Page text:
First we need to discuss why these phrases come up so you can better understand how to avoid them.  In seminars you are taught that these phrases are formal language and not written for the ear.  That’s often true.  It can be hard to write on a computer screen and imagine the words actually coming out of someone’s mouth.  There’s more behind writers using these so called “crutch phrases” though.  Because they are used so often, they have become a sort of news slang.  They seem dependable when you write.  In fact it almost becomes expected that you will write this way.  Take music for example.  Thanks, in part, to tons of country and rock songs the term “ain’t” is now in the dictionary.  Think about it.  If you start singing songs in your head, it won’t take long to come across one with “ain’t” in the lyrics.  Many of the songs have amazing phrases, cadence and messages.  Yet the lyricist throws in “ain’t?”  It seems likes “ain’t” is expected in a song.  Now consider news copy.  The clichés we’re talking about are news writers versions of “ain’t.”  They are slang terms that some writers use as crutches because they hear them all the time.  Where?  In newsrooms, all day long.  Ask a reporter for a headline as he/she runs to a fire.  Chances are you will be told fire is at such and such address and “completely destroyed” the building.  We simply use these terms all the time.  But that does not mean they should end up in our news copy.

Writers (and by that we mean everyone who writes: anchors, producers, associate producers, reporters even assignment editors) also use these phrases because they are writing in a hurry.  When you are slamming information into the assignment file or into a script just to get the show done, you are going to use terms you are most familiar with.  That’s how the mind works.  You might call it: “News slang  under duress.”  Then a writer comes along for the next retread and ends up not comfortable with the story.  He/she clings to the news slang already in the script to avoid possibly changing the meaning of the copy.  Now you see how the cycle repeats over and over.

So how do you break the cycle of “news slang under duress?”  Discipline.  It begins with you printing out the news copy you write once every week and reading it over at home when you are more relaxed.  Have your highlighter ready and mark your “crutch phrases.”  Then work to eliminate them one at a time from all of your writing.  Write the “crutch phrase” on a notecard, then write three alternate types of wording.  Post the notecard somewhere on your desk at work.  That way, when you are slamming, you have quick options to avoid the clichés.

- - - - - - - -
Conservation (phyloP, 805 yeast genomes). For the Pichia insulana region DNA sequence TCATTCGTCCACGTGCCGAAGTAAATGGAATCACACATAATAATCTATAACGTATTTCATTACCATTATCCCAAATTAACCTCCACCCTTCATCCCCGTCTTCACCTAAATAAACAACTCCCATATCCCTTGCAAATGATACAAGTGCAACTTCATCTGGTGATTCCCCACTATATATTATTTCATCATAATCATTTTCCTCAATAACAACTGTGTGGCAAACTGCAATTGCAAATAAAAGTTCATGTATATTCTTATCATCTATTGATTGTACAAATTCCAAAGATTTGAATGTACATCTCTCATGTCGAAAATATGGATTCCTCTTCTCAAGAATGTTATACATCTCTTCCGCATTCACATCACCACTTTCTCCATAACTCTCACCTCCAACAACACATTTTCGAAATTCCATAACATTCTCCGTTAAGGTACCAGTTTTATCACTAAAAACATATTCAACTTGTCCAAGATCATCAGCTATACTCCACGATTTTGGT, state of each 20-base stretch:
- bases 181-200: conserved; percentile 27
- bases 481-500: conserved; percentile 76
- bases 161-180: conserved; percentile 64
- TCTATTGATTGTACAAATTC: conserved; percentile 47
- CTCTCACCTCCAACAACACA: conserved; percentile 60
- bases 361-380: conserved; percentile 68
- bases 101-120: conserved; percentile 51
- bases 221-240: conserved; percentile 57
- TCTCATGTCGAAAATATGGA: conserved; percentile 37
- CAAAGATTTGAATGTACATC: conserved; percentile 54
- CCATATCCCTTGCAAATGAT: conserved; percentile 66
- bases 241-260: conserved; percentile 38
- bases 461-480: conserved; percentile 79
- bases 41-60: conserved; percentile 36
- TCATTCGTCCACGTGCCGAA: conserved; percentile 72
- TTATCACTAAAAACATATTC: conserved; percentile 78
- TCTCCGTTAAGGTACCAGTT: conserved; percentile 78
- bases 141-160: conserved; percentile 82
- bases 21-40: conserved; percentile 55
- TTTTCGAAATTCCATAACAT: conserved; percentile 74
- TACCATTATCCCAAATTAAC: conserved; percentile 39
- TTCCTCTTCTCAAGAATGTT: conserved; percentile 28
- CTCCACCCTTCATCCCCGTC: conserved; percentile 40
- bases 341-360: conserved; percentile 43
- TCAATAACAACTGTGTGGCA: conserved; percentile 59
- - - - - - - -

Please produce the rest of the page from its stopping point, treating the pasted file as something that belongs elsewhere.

Many of the worst news clichés are easily avoided when deleting one word: “completely destroyed” becomes “destroyed.”  “Clouds of uncertainty” becomes uncertain.  “Brutal murder” is “murder.”  Most of this “news speak” is used while trying to provide an image.  “Clouds of uncertainty,” “brandishing a firearm,” “budget ax,” “hanging in the balance,” even “hit the nail on the head,” all put pictures in your mind.  These terms are not how you provide images in TV news.  You have video to provide the images.  Moving pictures are what separate us from newspapers and radio.  Remember when “writing for the ear” as consultants say, you are also writing to, or complimenting, the video.  (We  explain how to write to video more in depth in Can you picture it article.)  Your words do not need to put images in a person’s mind.  Again, this is not radio or the newspaper.  Your words need to get someone to look at the TV screen to see the images you are showing.  Your words also provide perspective.

Providing perspective means you need to understand what you are writing about.  I saw this repeatedly as a producer and an EP.  If the writer, be it a reporter, assignment editor, anchor, producer or associate producer did not understand the content, the copy became cliché.  When we are uncomfortable, we cling to crutches.  If you are unclear in understanding the story, you must ask for information before writing it.

Now let’s address the comment from the producer on Twitter asking what alternates to use for the crutch phrases.  Since writing for television news is always under duress, we at survivetvnewsjobs.com has posted  alternatives in an extensive list. (Cliché list)  Here’s to making sure all of our copy isn’t “so cliché!”

Share